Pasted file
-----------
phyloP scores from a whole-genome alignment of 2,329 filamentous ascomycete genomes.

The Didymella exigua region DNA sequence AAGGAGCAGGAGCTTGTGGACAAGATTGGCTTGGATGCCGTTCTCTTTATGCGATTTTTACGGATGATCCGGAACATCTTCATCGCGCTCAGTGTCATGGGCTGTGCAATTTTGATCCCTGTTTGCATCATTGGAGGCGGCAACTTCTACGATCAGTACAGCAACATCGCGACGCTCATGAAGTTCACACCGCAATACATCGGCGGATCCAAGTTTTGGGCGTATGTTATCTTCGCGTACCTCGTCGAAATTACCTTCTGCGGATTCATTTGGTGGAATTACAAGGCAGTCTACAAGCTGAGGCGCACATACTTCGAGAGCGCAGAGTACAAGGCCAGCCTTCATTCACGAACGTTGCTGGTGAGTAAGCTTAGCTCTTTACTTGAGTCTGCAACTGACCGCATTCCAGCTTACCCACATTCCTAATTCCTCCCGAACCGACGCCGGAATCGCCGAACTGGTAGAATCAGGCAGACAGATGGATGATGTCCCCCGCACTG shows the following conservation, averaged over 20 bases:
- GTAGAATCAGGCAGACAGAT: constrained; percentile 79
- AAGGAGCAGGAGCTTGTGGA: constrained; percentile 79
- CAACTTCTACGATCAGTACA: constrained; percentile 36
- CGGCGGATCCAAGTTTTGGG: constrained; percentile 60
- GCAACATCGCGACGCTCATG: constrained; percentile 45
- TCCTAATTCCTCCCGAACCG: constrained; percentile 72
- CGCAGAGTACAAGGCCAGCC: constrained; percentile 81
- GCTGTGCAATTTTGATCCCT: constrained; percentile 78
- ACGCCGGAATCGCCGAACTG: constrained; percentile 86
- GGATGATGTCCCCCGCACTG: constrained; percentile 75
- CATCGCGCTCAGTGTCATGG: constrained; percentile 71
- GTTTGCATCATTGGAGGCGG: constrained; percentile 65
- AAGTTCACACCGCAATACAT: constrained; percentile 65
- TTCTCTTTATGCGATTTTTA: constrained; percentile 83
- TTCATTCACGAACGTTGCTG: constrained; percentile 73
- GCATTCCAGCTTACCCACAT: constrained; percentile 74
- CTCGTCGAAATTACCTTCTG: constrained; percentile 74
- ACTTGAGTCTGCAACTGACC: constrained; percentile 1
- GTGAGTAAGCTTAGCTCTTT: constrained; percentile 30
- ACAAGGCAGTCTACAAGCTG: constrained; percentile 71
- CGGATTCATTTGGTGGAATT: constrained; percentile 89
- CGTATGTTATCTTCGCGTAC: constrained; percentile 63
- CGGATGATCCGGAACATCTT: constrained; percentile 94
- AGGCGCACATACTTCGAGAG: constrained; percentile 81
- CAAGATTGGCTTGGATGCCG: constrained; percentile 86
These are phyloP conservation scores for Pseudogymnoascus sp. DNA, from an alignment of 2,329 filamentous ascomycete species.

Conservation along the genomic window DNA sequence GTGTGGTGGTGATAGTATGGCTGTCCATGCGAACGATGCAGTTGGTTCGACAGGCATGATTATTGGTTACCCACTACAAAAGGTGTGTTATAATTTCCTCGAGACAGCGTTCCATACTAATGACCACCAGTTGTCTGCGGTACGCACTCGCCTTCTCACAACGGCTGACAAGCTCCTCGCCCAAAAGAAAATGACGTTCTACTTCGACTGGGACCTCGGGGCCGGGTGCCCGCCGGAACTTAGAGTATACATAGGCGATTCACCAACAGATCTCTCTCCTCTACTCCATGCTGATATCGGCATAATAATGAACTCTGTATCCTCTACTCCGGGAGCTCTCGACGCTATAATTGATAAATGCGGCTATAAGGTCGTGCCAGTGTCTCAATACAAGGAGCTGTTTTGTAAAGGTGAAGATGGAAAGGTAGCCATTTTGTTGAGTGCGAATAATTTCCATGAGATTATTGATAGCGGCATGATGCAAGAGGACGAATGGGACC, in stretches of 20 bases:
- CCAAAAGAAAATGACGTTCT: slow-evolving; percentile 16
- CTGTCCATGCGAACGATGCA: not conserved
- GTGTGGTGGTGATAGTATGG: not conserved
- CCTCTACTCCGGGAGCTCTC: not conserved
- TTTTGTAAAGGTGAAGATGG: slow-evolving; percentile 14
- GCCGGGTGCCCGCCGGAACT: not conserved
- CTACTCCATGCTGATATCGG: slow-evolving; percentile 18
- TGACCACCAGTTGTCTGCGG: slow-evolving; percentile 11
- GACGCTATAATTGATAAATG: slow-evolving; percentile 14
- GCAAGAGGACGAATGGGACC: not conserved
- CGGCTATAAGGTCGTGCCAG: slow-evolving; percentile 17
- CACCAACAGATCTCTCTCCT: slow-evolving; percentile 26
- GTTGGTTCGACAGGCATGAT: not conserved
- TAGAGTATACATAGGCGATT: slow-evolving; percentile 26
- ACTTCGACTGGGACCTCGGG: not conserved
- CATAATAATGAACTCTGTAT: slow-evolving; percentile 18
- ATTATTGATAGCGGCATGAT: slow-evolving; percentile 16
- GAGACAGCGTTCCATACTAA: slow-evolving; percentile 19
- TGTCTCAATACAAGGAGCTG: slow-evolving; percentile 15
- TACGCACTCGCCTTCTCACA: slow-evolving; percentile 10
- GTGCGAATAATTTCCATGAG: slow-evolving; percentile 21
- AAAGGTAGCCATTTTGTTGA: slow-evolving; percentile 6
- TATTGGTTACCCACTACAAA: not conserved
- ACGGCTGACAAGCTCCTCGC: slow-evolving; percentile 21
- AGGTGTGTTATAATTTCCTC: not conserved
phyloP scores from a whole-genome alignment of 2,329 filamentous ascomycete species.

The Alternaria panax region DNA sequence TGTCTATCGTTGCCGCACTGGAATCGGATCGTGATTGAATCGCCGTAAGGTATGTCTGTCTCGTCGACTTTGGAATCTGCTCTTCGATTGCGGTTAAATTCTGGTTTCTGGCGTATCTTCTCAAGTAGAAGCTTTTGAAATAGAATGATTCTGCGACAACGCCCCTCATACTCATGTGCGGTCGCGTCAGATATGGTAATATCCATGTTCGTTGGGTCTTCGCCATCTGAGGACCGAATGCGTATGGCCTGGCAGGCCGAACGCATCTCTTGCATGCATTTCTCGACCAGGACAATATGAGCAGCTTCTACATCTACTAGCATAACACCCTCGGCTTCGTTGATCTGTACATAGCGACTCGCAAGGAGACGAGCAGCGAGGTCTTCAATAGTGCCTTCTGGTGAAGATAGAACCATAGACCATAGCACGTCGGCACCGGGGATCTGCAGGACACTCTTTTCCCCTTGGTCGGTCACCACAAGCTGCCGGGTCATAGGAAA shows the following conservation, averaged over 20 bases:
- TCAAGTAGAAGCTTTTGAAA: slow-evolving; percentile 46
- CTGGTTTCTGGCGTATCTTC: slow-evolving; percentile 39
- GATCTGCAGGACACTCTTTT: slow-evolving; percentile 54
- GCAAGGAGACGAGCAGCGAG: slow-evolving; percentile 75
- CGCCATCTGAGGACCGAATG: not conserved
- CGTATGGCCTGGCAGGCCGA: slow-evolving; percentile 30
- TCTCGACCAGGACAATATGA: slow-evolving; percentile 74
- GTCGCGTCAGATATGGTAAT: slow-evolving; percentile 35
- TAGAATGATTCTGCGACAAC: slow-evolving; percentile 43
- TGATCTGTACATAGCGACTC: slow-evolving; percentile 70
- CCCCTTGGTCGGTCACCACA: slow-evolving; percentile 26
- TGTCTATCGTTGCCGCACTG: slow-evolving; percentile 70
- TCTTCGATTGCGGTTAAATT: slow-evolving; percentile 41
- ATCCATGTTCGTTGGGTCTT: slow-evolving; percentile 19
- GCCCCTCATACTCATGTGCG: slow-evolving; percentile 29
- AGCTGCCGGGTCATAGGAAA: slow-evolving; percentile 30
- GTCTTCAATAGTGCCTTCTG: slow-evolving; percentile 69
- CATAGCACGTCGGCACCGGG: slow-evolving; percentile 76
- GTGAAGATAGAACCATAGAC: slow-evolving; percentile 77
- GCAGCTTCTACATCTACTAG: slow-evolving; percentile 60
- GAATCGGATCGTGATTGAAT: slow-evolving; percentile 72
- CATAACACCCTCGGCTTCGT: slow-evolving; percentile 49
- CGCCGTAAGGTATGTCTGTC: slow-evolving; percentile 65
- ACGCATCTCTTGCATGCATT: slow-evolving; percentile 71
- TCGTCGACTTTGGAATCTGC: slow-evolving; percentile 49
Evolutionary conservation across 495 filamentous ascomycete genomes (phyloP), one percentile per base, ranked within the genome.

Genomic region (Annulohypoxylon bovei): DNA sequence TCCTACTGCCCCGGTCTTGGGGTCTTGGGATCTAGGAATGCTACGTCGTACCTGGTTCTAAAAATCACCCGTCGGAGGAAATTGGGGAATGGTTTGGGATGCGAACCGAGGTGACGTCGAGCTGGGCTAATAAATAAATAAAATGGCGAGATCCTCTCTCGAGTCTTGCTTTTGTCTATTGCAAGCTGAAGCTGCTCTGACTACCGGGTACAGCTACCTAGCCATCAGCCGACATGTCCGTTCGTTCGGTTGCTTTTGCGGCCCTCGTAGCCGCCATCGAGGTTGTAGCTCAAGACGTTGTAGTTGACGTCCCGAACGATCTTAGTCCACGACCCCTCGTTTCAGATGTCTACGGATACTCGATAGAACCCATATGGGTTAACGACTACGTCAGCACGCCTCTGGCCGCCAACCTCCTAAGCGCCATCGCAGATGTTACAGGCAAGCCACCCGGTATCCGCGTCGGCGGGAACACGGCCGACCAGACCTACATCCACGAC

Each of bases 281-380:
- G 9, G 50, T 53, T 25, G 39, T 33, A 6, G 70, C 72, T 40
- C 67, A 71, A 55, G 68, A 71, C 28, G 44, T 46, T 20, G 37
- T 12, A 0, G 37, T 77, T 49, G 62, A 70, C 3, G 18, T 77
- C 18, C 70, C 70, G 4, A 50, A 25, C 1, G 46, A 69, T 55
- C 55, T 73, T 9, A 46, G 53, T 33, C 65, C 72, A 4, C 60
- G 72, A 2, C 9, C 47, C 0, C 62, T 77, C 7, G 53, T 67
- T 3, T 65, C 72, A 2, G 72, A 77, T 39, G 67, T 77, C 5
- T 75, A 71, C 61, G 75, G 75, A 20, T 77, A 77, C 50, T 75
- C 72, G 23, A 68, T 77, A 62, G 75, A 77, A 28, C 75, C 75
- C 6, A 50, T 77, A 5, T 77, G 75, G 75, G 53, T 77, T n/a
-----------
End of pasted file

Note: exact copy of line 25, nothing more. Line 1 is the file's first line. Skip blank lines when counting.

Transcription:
- CGGATGATCCGGAACATCTT: constrained; percentile 94